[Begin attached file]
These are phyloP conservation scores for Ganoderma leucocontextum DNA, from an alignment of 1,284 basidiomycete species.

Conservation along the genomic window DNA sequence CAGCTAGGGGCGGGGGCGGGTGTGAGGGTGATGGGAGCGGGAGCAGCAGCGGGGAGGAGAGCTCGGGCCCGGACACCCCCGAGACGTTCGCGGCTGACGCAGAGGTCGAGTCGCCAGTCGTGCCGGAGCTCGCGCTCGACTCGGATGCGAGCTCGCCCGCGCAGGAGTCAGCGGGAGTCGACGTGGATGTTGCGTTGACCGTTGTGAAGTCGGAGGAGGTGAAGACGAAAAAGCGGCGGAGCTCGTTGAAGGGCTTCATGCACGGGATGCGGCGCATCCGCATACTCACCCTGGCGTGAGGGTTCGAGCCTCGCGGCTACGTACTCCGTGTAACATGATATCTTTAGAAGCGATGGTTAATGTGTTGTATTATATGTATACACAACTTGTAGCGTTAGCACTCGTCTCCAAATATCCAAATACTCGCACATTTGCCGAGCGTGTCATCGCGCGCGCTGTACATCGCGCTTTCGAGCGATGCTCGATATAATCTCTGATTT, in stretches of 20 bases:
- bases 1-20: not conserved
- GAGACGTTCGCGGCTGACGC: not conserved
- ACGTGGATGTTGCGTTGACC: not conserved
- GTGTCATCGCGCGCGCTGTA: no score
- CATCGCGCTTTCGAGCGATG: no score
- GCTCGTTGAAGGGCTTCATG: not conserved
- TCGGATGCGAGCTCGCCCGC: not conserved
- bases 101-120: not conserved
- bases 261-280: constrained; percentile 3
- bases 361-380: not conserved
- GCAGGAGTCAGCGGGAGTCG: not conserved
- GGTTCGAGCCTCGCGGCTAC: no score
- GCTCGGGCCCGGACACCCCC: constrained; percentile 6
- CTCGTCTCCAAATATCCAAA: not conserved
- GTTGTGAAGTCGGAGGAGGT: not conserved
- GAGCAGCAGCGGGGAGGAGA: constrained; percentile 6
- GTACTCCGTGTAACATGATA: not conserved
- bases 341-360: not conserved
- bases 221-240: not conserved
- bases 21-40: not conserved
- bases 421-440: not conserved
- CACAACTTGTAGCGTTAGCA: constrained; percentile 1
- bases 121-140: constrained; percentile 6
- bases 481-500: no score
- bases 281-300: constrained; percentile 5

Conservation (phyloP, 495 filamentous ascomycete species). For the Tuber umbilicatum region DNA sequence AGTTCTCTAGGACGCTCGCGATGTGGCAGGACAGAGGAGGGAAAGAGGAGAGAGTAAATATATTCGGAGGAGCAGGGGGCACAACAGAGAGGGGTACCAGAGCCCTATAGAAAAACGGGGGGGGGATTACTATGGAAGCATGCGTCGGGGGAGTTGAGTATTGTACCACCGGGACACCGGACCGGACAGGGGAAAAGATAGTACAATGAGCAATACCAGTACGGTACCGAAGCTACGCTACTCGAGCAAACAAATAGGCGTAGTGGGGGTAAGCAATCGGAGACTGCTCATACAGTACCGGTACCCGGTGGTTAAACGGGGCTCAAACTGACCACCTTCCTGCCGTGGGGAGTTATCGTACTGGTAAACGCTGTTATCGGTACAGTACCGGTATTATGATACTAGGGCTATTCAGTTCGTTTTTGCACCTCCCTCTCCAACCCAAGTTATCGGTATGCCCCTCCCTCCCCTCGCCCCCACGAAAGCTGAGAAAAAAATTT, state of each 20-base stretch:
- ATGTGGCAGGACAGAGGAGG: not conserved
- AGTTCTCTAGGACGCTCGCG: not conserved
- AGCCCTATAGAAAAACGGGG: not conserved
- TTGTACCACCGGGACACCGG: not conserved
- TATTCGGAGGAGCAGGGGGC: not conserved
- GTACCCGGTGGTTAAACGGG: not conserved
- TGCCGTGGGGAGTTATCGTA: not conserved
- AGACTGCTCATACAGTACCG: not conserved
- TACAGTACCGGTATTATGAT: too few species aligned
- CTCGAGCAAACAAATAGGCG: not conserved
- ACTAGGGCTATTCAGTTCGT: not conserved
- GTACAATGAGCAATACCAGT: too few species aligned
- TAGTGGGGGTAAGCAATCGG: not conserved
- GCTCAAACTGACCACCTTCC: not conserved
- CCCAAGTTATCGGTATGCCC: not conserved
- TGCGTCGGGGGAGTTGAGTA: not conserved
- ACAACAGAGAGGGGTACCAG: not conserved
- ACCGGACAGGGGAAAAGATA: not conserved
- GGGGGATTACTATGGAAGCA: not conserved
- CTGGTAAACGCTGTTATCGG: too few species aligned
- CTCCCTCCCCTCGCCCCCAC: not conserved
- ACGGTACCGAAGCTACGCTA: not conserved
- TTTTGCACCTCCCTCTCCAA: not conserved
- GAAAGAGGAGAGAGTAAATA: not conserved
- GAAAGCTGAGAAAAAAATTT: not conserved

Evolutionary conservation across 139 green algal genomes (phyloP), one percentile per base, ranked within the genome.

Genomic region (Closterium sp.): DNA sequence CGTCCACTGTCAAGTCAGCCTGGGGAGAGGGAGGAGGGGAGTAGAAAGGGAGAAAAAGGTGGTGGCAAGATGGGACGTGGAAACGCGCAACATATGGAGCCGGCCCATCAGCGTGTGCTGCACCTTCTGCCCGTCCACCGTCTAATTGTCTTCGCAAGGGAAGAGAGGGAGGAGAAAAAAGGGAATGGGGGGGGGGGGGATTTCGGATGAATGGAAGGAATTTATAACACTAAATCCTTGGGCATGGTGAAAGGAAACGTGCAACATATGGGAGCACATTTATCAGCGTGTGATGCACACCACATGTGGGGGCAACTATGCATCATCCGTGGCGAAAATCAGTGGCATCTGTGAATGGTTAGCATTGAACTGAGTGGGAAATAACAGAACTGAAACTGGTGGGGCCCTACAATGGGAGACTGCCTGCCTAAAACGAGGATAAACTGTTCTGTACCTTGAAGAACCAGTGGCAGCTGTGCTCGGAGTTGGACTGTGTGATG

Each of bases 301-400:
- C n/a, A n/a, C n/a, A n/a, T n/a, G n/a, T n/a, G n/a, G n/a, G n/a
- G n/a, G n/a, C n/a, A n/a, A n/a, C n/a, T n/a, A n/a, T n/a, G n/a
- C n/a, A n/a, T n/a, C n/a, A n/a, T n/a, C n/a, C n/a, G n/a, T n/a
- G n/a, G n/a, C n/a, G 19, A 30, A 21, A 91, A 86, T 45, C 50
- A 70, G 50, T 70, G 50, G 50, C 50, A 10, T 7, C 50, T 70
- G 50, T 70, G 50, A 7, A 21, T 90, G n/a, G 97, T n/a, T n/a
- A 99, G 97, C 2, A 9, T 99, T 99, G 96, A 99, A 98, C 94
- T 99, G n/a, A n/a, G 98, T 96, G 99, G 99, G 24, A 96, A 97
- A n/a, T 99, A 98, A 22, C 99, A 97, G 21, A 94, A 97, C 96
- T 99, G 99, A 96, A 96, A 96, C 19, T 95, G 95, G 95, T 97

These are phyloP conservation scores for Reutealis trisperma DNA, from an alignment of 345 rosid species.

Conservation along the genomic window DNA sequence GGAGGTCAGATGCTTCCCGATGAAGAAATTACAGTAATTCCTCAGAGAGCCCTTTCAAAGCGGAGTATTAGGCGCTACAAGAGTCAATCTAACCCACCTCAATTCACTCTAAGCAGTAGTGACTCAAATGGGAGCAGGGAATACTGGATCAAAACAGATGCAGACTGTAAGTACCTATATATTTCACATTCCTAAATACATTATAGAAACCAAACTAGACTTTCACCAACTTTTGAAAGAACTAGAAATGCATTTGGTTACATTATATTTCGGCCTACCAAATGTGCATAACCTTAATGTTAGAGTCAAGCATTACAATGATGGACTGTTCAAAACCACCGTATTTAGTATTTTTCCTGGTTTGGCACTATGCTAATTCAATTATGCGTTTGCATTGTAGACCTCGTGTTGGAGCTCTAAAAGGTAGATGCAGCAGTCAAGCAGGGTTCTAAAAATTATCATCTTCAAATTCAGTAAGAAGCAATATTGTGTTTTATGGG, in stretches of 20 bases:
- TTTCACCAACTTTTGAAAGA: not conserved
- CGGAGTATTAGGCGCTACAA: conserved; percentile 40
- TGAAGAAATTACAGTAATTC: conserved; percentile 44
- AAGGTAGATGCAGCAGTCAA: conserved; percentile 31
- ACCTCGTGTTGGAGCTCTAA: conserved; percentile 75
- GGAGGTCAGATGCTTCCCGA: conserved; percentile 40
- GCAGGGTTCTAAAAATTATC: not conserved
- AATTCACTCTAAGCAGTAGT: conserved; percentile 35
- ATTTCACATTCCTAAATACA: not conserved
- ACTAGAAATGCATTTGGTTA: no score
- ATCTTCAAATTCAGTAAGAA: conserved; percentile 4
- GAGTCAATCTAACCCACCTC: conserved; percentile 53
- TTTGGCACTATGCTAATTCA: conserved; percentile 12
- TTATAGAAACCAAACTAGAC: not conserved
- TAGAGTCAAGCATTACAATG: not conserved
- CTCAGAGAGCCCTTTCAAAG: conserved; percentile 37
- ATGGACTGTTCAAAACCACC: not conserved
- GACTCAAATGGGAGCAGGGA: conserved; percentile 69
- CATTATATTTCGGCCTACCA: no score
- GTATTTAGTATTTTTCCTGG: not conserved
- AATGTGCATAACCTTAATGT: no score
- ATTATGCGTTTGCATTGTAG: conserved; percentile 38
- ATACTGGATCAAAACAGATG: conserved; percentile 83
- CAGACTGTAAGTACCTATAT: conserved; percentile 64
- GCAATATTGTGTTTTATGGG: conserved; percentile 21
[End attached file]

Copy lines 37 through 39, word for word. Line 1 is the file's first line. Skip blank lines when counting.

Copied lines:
- TACAGTACCGGTATTATGAT: too few species aligned
- CTCGAGCAAACAAATAGGCG: not conserved
- ACTAGGGCTATTCAGTTCGT: not conserved